Some call Thomas Jefferson “America’s First Foodie.” He was nearly vegetarian and was a proponent of eating a plant-based diet. He was an advocate for sustainable agriculture (when that didn’t mean anything) and he experimented extensively on plants and plant-hybrids. His vegetable garden had over 330 varieties and takes up acres! Laura loves her vegetable garden, but Jefferson’s is on a scale that is unimaginable.

Rows of onions in the Monticello garden
Laura would be jealous to have onions like these!

During the summer, the lawns and paths around Monticello swell with visitors, but it seems few of them walk down the mountain. The brief 15 minute walk takes you past the small cemetery run by the Jefferson family (not owned or maintained by the Foundation). We had the walk down all to ourselves, but it gave us a chance to ponder Thomas Jefferson and his legacy.

Politics in recent years have left many of Jefferson’s ideas out of favor and his personal life is the subject of much criticism. As Americans, we can’t help view the man Thomas Jefferson through our contemporary lens, even if we don’t hold other historical figures to that same standard. Perhaps CNN said it best, “Jefferson tends to be held to a higher standard.”

Taking a Monticello tour, it’s impossible to deny to the beauty of the mountaintop views and the architectural magnificence of the home. Like historian Jon Meacham said, visiting Monticello, “…is as close as you can get to having a conversation with Thomas Jefferson.” I feel like I know Jefferson in a new way.

Thomas Jefferson's grave in the cemetery

Visitor Tip #1 – At all costs, get a tour as early in the day as possible (first tour if you can) and then take the first shuttle bus up to the house. If you quickly hustle around the backside, you’ll have the classic Monticello view and gardens all to yourself to take pictures. Later in the day, this will be packed.

Visitor Tip #2 – There’s no water up at the House, so consider bringing a bottle with you in a backpack. You can’t drink it inside, but you’ll be able to hydrate while viewing the gardens. It gets hot in the summer up at the house.

Gardeners at work on Thomas Jefferson's Monticello home

We were guests of the Thomas Jefferson Foundation. As always, all opinions and are our own.

21 thoughts on “A Behind the Scenes Monticello Tour”

  1. Thomas Jefferson was far more fascinating than I ever reckoned … thanks for the in-depth look at his home!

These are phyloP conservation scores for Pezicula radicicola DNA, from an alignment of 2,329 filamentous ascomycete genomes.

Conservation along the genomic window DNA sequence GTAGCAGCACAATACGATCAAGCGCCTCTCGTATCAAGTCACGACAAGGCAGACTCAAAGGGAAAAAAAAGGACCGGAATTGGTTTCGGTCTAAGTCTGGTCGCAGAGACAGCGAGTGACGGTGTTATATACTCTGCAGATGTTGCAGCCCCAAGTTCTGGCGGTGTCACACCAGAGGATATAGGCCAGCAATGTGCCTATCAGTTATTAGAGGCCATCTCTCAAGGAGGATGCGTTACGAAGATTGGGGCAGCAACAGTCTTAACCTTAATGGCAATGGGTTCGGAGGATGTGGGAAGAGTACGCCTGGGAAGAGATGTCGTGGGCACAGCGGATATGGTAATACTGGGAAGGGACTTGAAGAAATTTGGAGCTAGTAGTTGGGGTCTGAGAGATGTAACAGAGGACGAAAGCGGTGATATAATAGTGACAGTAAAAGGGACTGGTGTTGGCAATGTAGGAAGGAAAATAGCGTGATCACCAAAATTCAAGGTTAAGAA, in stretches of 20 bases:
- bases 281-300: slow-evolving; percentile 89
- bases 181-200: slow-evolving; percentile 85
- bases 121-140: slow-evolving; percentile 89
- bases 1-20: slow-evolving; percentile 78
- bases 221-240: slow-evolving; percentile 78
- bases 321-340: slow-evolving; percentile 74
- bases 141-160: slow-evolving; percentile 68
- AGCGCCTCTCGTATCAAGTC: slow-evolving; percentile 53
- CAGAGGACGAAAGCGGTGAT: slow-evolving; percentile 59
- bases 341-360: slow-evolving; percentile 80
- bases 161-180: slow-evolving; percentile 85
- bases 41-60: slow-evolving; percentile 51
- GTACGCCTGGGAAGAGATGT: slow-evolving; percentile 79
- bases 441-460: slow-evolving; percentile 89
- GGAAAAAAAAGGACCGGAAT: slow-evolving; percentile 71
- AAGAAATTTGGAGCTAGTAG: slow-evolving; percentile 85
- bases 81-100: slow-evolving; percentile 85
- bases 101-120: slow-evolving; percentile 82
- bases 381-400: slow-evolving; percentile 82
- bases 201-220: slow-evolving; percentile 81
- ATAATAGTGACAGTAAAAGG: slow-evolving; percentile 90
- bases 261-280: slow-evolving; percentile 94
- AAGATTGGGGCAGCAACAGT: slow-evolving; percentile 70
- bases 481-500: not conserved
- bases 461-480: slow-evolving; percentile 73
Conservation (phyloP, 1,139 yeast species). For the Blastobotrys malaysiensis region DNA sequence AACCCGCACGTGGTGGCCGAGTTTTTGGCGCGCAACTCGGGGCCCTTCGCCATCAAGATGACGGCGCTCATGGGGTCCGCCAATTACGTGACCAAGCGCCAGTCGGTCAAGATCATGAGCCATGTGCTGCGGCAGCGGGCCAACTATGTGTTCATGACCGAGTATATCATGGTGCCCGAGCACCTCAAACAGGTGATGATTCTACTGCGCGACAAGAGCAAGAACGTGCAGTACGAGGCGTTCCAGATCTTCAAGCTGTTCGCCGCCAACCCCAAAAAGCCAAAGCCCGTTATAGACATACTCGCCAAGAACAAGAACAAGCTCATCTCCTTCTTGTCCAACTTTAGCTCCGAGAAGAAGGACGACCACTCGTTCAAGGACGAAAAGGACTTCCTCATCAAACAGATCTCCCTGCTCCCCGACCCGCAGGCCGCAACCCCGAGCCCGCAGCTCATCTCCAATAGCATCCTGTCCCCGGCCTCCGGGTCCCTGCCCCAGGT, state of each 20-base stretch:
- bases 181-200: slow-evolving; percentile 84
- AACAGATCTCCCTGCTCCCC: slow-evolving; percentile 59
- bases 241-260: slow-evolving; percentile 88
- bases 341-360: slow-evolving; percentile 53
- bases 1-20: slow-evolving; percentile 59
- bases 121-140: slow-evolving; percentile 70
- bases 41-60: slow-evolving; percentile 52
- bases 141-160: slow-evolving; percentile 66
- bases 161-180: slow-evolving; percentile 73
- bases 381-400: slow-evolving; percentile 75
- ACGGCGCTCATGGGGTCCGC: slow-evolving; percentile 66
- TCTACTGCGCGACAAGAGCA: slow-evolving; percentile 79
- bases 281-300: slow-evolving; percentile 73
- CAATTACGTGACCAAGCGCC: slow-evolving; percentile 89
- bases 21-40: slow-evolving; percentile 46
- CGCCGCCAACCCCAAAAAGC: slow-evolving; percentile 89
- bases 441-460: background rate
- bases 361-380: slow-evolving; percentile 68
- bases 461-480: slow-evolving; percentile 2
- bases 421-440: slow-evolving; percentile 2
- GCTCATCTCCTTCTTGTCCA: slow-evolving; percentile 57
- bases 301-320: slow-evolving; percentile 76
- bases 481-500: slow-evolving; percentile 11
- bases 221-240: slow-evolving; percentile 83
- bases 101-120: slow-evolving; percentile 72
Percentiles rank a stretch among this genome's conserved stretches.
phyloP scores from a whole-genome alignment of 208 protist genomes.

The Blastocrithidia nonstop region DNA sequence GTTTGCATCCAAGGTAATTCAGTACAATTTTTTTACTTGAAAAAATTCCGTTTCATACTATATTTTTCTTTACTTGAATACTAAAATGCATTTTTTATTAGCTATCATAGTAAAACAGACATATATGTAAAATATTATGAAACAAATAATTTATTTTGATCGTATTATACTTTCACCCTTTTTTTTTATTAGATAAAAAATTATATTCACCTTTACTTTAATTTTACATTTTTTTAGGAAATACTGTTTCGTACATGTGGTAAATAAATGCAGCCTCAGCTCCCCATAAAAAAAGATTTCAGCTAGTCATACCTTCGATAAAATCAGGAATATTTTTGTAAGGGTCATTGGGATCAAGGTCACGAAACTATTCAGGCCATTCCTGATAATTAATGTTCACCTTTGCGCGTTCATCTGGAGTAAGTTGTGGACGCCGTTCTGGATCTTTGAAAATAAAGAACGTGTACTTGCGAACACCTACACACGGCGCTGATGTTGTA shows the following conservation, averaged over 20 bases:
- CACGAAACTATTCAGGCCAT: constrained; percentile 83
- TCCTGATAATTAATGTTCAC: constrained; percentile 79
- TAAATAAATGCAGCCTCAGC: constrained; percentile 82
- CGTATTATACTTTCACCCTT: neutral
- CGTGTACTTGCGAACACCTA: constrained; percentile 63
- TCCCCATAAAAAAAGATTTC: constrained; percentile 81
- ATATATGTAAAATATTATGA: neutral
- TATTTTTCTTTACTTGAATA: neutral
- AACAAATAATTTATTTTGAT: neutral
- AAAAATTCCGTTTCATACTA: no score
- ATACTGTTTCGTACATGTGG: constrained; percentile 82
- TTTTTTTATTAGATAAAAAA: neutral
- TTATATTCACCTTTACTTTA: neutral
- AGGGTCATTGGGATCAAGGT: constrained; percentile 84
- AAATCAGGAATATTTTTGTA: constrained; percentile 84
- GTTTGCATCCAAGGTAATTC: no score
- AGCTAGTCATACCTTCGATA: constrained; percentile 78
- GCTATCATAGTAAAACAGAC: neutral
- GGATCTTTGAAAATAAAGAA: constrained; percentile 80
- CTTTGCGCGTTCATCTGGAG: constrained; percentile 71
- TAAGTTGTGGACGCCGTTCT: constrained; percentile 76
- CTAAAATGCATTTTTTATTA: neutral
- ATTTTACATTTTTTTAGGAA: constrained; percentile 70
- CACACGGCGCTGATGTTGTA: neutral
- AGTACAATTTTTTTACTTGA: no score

2. Traveling around the US appeals to be more and more now that I’ve spent so long away from home. Posts like this definitely inspire me to do just that! What a cool experience.

  3. This looks like a beautiful property and sounds like an interesting tour. Maybe I’ll grab my presidential-history loving Dad and take him here someday 🙂

  4. I went to Monticello when I was a kid. Growing up in the DC area, we always did little field trips around the area. It is one of those spots people don’t really know about, so I’m glad you were able to visit and provide tips!!

  5. Giselle and Cody

    Gorgeous property. We would definitely be the ones learning about his garden. 330 varieties of veggies?

    Heaven!

  6. Very informative post. As Ligeia grew up in Baltimore, this was likely a field trip destination for her. However, we may have to plan a visit here as the history and those gardens are big draws for us!
    Thanks for sharing 🙂

    1. If you give it a few more months, there will be lots of new things to see given all the excavation underway.

  7. Valen-Eating The Globe

    This was one of the first places that my parents took me to visit when I was a child. Thanks for bringing back the memories!

  8. Camels & Chocolate

    I’m so embarrassed that I was born and raised next door to Virginia in TN and have never been to Monticello! I know, I know! It looks beautiful, though =)

  9. Lance, I had the opportunity to visit Monticello a few years back, and although I thought I knew a lot about Jefferson, seeing his books and gardens, and the stuff brought back by Lewis and Clark made me appreciate him even more.

  10. I love,love,love Monticello! I’m not a huge tour person but this is hands down one of the well done, educational tours I’ve been on.

    1. Agreed. Sometimes these types of tours can be a bit dry, but the Monticello tour was really engaging and interesting.

  11. Lovely tour and story, I’ve always wanted to visit Monticello, one of these days I’ll make it for a real visit